De Witte Villa (The White Villa) is a cassette that came out both in Belgium and Holland,  respectively on the Belgian Geef Appel Neem Chocolade and Dutch Kubus Kassettes cassette labels. It takes a villa as its core reference, perhaps because the music was played at a villa during an intensive stayover (since the last field recorded track is called 'In The Kitchen of The White Villa'), perhaps because Vloeberghs used it as an aristocratic concept as another point of reference in the light of deviance and excess of society in let's say a Marquis De Sade type of setting. In any case, the music starts with Italian, maybe Napolitan song, mixed through distorted radio noise. Next up is a sort of minimal home-taping Marxist 'introduction to capitalism' explaining how human production powers lead to different classes in society and that capitalist fatalism causes tragedy in the face of nature as well as alienation of the self. The tape continuously thrives upon primitive field recordings with an industrial sound approach of eeriness and noise.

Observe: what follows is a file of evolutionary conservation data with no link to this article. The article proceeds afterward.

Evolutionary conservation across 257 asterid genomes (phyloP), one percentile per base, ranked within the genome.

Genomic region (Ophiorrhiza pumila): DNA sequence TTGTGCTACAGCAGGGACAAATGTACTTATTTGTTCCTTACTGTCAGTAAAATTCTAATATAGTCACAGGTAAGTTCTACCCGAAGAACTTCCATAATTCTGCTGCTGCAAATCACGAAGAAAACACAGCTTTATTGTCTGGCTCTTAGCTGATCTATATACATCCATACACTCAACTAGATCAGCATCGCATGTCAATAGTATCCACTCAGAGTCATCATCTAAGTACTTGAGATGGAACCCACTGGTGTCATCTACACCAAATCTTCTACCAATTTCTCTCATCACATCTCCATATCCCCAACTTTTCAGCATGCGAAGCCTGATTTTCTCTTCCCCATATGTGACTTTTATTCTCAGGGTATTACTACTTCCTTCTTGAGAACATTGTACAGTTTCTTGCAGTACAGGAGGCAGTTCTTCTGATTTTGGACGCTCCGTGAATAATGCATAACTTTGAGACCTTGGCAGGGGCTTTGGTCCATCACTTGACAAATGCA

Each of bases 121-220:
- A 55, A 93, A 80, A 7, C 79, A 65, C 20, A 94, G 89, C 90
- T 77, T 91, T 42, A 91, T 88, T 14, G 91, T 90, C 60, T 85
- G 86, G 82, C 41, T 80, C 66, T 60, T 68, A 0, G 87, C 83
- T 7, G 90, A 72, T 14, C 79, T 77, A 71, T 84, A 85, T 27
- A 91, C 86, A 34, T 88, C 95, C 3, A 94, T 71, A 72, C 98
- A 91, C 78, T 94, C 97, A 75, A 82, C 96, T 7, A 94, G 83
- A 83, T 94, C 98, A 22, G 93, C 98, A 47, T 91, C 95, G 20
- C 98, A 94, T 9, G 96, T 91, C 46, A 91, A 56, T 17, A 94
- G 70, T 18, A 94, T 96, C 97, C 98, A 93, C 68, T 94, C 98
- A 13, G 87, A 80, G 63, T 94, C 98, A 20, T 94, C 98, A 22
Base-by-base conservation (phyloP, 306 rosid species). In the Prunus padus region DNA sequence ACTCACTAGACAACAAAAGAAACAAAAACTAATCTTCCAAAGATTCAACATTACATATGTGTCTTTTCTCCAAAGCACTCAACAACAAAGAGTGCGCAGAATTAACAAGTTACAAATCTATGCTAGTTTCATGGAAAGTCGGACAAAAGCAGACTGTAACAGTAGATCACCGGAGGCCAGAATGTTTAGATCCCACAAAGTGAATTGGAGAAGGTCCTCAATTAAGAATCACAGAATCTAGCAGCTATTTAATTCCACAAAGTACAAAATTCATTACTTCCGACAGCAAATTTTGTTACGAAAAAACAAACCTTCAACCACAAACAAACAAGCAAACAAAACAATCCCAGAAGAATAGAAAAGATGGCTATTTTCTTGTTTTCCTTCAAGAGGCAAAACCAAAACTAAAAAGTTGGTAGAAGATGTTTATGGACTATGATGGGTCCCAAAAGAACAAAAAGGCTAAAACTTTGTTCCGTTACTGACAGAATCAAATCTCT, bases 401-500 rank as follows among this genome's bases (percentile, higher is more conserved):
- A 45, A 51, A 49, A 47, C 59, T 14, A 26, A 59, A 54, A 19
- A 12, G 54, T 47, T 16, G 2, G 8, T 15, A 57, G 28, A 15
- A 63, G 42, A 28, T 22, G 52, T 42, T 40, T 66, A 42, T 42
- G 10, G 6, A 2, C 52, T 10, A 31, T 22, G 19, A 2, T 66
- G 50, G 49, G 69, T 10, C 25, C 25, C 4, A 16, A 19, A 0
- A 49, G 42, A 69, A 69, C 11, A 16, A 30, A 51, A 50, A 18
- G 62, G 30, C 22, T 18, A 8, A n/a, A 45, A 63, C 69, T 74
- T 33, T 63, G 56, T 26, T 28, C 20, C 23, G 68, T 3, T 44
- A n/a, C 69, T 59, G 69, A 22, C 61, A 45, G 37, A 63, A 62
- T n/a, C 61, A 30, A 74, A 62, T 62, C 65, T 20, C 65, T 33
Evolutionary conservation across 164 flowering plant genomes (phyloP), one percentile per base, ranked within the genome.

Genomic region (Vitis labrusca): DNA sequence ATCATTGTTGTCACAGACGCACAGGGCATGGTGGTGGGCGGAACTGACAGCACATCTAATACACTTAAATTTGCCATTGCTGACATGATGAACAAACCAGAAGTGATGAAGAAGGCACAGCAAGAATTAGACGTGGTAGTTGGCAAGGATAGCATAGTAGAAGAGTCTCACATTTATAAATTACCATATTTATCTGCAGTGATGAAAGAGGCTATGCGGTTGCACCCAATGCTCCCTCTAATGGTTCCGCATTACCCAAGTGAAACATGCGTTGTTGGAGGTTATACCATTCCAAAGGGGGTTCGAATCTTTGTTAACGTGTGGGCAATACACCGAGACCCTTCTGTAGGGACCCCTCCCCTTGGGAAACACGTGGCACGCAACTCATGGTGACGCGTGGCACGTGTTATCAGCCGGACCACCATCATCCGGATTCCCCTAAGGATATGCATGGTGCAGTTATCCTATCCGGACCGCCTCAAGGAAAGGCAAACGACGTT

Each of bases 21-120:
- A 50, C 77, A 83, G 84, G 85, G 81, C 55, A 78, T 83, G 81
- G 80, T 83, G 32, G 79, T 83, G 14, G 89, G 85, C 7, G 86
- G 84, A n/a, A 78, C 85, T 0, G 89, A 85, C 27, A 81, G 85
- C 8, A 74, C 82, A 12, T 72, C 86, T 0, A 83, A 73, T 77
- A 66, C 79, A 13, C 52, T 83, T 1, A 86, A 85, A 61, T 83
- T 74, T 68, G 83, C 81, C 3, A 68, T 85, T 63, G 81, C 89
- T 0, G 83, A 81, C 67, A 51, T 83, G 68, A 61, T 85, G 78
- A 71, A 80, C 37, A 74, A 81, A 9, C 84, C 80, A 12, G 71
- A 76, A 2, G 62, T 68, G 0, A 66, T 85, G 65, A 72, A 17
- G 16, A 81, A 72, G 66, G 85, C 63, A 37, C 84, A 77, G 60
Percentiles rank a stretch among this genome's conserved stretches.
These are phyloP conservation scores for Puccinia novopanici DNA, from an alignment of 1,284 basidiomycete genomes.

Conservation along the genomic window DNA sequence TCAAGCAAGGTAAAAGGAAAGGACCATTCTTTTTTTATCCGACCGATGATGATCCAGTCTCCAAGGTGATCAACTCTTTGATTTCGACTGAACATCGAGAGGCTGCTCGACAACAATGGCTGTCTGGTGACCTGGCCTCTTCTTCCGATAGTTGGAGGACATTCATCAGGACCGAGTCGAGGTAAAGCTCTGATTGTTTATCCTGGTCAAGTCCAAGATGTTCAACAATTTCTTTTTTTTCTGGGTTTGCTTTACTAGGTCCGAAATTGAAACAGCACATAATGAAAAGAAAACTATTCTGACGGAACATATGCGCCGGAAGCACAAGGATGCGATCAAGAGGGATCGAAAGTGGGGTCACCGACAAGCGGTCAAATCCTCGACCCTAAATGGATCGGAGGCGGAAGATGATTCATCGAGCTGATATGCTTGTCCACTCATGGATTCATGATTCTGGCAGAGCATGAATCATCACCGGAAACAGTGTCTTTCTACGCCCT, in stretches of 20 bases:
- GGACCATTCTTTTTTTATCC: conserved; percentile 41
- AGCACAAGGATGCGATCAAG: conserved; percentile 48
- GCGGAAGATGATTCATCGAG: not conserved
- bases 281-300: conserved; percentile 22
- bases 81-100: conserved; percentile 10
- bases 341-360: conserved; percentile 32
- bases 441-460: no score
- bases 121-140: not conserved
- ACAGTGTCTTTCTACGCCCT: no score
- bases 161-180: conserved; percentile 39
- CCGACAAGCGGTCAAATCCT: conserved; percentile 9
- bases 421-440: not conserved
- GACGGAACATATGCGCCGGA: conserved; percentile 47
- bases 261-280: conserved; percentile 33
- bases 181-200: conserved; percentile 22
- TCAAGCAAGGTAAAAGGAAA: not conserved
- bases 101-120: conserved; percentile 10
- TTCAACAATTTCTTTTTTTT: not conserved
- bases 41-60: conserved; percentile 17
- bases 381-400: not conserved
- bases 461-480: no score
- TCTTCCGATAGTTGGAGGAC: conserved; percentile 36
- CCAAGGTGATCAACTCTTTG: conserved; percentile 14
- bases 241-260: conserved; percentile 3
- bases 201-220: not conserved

Some of the music is reminiscent of Italian industrial projects like the hyper-obscure work by Stefano Tamburini or the industrial group Tasaday. The field recording aspect of home-taping taking place as an integrated part of daily life also reminds me of music primitivists like the Gefährliche Klons I posted before on the blog. De Witte Villa is another rarity of the Belgian home-taping scene that didn't fear to sonically self-investigate and integrate darker subject matters into the recordings.

This tape was kindly donated by the Y Create archive

Get it HERE